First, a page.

Huffpost Arts
Molly Fosco Headshot

The Entrancing Musical Experience of Yann Tiersen

Posted: Updated:

2014-06-19-YannTiersen.jpg

Most of the live music I see these days is a very predictable experience. Usually a four- or five- piece band with a few guitars, a bass, drums, some microphones and lyrics about the sorrow of love lost. Seeing Yann Tiersen perform was a different experience entirely.

As the composer of the Amélie soundtrack, Tiersen knows a thing or two about emotive soundscapes. Watching someone perform music of the soundtrack genre is a peculiar experience. You're expecting to see live action play out before your eyes, yet it's actual human beings performing just feet in front of you. It's almost like getting a behind-the-scenes peek at the making of a film.

The most impressive part of this whole experience was the fact that Tiersen played at least seven different instruments throughout his performance. I admittedly lost count after the first several. He began with piano, then transitioned to a tiny piano (which I believe is called a celesta or celeste), twelve-string guitar, xylophone, violin, electric guitar, and accordion. It was quite the reminder of how much musical ability it actually takes to compose a film score.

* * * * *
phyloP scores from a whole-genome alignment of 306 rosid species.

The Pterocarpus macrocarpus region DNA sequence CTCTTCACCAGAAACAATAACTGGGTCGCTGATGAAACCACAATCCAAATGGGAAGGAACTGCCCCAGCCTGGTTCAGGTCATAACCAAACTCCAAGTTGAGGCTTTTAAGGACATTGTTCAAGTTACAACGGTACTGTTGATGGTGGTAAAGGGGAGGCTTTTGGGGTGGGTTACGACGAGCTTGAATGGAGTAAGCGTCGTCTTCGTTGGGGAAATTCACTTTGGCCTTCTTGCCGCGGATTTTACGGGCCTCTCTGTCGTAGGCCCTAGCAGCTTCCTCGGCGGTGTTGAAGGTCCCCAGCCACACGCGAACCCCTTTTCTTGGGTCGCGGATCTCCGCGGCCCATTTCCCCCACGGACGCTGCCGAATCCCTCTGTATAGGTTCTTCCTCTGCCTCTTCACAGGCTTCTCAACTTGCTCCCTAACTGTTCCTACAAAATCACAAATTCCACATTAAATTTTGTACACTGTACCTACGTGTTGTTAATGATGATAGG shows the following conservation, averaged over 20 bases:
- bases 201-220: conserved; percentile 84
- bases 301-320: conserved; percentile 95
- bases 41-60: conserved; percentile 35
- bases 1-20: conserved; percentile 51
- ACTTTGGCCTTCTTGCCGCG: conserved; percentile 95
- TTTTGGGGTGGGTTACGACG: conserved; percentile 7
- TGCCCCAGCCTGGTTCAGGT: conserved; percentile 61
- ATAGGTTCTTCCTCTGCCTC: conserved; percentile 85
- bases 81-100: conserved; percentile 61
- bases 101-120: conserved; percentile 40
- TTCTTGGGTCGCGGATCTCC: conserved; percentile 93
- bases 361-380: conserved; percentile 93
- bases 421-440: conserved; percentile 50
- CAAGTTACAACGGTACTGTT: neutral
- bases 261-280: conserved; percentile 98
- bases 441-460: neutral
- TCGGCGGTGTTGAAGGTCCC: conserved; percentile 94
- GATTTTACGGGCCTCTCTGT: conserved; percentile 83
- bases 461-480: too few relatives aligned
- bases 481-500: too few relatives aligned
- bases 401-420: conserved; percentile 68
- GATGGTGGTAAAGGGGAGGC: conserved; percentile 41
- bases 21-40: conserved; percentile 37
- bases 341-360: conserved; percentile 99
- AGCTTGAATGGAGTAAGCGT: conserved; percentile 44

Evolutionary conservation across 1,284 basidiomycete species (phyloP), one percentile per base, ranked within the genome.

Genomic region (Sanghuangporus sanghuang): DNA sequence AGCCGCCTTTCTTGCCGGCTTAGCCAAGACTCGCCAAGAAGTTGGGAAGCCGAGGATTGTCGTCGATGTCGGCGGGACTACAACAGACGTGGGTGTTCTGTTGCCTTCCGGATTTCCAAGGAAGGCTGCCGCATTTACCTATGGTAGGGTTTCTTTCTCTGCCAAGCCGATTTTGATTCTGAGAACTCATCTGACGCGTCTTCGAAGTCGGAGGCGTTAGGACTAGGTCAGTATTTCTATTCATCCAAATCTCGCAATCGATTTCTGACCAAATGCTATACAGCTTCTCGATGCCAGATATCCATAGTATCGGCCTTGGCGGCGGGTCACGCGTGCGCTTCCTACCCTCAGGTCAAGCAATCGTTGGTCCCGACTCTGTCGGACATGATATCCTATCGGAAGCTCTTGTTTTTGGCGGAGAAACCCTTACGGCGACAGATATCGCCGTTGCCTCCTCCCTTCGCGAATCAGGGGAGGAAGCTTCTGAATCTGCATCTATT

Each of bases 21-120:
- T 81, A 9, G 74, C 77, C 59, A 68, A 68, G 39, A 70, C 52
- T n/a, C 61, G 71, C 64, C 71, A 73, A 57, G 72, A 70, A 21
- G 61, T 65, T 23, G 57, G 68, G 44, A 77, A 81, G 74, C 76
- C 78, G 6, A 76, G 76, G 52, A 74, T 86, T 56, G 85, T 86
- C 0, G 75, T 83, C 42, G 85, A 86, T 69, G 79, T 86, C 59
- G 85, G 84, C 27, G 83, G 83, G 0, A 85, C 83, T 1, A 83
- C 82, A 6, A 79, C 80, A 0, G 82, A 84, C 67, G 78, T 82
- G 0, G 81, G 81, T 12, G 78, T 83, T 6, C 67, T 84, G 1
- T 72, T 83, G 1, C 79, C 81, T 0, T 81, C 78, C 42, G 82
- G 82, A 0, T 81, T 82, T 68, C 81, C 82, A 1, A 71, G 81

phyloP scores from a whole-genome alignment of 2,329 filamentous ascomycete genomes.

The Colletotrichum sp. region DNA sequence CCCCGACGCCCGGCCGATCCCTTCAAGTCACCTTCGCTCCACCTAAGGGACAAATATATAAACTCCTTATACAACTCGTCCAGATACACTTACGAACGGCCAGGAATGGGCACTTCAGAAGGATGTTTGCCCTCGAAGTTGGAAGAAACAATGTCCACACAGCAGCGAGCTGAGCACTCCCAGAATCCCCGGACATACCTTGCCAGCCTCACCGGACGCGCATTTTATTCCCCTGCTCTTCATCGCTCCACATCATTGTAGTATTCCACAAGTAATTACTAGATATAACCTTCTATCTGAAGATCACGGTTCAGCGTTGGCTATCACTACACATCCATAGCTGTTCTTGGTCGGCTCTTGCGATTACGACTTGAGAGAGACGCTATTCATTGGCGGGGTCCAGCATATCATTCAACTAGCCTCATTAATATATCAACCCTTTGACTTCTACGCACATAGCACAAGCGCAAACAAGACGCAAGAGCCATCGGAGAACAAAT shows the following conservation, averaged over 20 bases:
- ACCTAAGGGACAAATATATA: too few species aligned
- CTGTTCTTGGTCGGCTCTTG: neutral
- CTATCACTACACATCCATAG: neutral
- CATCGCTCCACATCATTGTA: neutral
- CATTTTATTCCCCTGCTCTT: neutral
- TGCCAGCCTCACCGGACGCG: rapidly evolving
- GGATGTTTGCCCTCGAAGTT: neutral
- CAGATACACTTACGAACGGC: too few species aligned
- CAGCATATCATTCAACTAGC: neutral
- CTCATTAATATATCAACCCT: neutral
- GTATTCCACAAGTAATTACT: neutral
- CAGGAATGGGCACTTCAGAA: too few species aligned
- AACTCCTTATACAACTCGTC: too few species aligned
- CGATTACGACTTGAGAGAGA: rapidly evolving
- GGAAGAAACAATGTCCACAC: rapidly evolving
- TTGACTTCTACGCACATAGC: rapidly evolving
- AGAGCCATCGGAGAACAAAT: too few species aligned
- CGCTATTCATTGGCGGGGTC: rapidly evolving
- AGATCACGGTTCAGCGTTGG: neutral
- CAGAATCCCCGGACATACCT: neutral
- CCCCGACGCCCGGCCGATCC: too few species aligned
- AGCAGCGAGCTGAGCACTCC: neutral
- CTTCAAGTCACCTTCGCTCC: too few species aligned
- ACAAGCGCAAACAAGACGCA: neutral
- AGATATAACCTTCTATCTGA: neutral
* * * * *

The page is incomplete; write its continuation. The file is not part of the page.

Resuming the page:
The genres transitioned right along with the instrument changes. The crowd enjoyed music best suited for walking along the Seine, perhaps kissing a lover in a rainstorm, and driving up the Pacific Coast Highway in a retro convertible with the top down. It was quite an immersive set and made it fairly easy to get lost in a trance, forgetting you were watching a band perform the songs rather than experiencing them as part of the soundtrack to your own life.

Yann Tiersen's performance is a unique live music experience that will take you completely out of the present, only to put you right back in at the moments when you can truly appreciate his talent. If you'd like to experience a relaxing and entrancing musical performance, catch him on his current international tour going through the end of November.